Ich versuchte, Brot zu kaufen /Ich versuchte Brot zu kaufen


Senior Member
British English
Ich versuchte, Brot zu kaufen.

Ich versuchte Brot zu kaufen.

Google shows an interesting mix of the two. Is this a grammar point that troubles native speakers or is there a difference?
  • Gernot Back

    Senior Member
    German - Germany
    You may, but you don't need to put a comma here in order to show the structure of the sentence. In this case, however, I wouldn't put a comma, because unlike in the case of ...

    Ich bitte, dich nach Hause zu fahren.

    (I ask so. else to give you a ride home)

    Ich bitte dich, nach Hause zu fahren.
    (I ask you to drive home yourself)

    ... there is no need whatsoever to show the boundaries of the infinitive clause in your above sentence..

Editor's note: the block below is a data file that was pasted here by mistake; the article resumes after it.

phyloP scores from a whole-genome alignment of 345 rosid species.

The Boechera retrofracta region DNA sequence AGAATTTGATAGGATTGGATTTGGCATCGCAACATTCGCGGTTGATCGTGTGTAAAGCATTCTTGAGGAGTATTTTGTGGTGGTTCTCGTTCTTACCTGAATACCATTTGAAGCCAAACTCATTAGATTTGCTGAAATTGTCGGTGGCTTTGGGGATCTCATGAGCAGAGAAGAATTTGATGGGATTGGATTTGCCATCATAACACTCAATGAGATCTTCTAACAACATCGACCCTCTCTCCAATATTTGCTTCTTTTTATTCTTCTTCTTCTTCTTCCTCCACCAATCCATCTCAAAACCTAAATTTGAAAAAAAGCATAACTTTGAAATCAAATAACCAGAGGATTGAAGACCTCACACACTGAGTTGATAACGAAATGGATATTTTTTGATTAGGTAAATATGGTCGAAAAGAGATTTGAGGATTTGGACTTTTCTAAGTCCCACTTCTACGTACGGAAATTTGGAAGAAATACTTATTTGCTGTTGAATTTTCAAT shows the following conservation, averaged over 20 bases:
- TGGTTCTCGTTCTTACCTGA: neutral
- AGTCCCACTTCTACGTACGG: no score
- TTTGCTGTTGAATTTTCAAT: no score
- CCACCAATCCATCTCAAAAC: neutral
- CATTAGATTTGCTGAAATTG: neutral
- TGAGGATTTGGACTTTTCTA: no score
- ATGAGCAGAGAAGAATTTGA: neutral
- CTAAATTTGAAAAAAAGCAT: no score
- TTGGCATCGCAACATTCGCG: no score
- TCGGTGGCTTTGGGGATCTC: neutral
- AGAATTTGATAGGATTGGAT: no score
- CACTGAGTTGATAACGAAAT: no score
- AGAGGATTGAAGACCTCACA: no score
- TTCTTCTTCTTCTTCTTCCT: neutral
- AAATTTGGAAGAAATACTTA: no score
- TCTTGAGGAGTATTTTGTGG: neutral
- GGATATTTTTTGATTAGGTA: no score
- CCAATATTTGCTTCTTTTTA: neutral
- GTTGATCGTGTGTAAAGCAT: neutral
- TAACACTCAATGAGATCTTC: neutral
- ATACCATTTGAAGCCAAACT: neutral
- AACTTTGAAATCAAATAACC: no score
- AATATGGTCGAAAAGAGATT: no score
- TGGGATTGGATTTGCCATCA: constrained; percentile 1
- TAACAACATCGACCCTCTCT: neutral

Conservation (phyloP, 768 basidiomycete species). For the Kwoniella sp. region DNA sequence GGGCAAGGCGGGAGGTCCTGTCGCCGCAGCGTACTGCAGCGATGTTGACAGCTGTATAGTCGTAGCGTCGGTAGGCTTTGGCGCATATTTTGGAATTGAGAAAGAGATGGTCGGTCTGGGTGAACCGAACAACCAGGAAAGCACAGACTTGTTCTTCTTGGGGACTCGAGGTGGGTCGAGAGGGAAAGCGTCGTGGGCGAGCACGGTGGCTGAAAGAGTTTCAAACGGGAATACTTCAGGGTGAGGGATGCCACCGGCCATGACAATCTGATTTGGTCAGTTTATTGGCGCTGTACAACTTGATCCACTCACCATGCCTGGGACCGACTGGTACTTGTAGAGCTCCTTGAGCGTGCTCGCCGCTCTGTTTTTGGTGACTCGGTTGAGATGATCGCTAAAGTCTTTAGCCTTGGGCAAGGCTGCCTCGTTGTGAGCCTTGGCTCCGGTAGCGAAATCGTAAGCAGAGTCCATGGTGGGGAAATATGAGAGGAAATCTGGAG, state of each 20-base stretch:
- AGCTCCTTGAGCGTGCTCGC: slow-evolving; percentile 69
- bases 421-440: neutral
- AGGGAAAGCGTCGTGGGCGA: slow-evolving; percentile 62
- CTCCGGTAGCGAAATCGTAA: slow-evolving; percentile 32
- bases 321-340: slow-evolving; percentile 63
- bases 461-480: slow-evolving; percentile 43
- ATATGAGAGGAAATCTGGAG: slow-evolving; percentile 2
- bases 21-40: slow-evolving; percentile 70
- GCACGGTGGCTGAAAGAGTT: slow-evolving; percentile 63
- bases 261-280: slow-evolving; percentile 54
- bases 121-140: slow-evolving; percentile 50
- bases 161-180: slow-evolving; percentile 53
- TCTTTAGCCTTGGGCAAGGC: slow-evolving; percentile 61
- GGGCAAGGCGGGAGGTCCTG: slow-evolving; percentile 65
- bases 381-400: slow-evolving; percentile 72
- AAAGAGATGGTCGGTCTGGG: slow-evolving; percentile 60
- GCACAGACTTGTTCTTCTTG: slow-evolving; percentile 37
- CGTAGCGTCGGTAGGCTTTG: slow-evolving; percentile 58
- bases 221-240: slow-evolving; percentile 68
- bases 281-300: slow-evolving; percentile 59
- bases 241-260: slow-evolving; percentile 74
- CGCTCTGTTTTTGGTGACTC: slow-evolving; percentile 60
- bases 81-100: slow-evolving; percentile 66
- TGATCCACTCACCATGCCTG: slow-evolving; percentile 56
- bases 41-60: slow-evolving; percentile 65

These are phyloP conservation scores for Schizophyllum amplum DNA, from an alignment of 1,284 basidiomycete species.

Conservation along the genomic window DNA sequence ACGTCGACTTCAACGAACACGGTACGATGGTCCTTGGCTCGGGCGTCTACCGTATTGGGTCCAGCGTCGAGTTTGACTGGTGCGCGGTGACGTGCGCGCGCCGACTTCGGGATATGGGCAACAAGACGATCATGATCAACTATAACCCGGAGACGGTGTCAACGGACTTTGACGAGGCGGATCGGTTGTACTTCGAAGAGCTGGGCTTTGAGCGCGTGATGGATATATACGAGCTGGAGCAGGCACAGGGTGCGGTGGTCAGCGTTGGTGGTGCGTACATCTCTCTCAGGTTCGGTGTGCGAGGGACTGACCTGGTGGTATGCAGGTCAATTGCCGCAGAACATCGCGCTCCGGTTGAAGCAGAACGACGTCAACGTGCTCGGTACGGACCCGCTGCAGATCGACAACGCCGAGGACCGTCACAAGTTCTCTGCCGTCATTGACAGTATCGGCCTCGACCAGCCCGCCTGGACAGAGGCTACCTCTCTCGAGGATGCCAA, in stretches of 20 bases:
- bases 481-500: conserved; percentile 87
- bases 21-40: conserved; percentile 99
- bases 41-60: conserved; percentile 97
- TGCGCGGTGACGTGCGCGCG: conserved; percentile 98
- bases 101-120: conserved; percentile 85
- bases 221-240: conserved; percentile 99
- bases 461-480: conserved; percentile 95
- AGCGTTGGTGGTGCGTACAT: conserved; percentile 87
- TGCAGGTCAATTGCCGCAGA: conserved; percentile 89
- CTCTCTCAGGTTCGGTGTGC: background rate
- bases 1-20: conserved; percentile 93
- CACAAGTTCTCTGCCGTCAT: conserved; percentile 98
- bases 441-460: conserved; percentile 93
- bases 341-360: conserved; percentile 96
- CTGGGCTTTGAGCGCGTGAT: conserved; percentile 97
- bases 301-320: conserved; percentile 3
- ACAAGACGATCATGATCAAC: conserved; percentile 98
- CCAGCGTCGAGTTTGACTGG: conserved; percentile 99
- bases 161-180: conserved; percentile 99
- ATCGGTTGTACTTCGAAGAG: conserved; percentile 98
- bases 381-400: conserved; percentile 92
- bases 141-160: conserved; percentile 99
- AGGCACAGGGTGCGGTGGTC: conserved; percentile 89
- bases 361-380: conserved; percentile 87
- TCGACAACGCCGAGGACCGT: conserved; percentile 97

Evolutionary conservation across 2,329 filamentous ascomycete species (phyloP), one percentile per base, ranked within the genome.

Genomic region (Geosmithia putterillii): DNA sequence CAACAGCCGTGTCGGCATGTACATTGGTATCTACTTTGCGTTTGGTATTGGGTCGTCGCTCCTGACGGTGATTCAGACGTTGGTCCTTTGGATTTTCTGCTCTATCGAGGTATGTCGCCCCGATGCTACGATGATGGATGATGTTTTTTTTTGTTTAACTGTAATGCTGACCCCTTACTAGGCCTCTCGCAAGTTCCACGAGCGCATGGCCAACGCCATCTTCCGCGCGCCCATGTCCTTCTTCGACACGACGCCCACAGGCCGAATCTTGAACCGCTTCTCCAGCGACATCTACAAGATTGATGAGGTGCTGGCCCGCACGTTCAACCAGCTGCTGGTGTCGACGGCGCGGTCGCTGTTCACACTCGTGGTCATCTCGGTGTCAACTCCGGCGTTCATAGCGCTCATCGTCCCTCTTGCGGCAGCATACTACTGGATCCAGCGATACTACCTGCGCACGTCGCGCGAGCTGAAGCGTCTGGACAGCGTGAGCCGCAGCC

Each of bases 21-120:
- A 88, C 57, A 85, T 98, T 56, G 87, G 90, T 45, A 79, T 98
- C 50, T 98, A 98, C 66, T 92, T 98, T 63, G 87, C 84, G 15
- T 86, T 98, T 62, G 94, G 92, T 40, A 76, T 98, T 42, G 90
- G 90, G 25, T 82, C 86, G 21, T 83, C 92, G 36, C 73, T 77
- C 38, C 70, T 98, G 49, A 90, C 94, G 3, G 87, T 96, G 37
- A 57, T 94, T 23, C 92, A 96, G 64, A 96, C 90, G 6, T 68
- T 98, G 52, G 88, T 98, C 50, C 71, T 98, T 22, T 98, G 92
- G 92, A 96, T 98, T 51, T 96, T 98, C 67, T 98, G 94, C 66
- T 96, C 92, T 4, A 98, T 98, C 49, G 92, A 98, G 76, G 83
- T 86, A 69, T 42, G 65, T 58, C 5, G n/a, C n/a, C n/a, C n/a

Senior Member
    I would set it so the reader can see the sentence structure easier without thinking about it. But because the sentence is very short, the reformer allowed to omit it now - or to set it, as you like it.

    For me it is easier to read the structure if you set the comma. It is not necessary even to think about different possibilities if it is set.

    Last edited:


    Senior Member
    British English
    Thanks. Perhaps I might suggest as respective English renderings (Gernot):

    I'm offering to drive you home.

    I'm asking you to drive home.

    And yes, one of the purposes of punctuation is to help the reader go more easily on his/her way, not to have to work things out or think about different possibilities.
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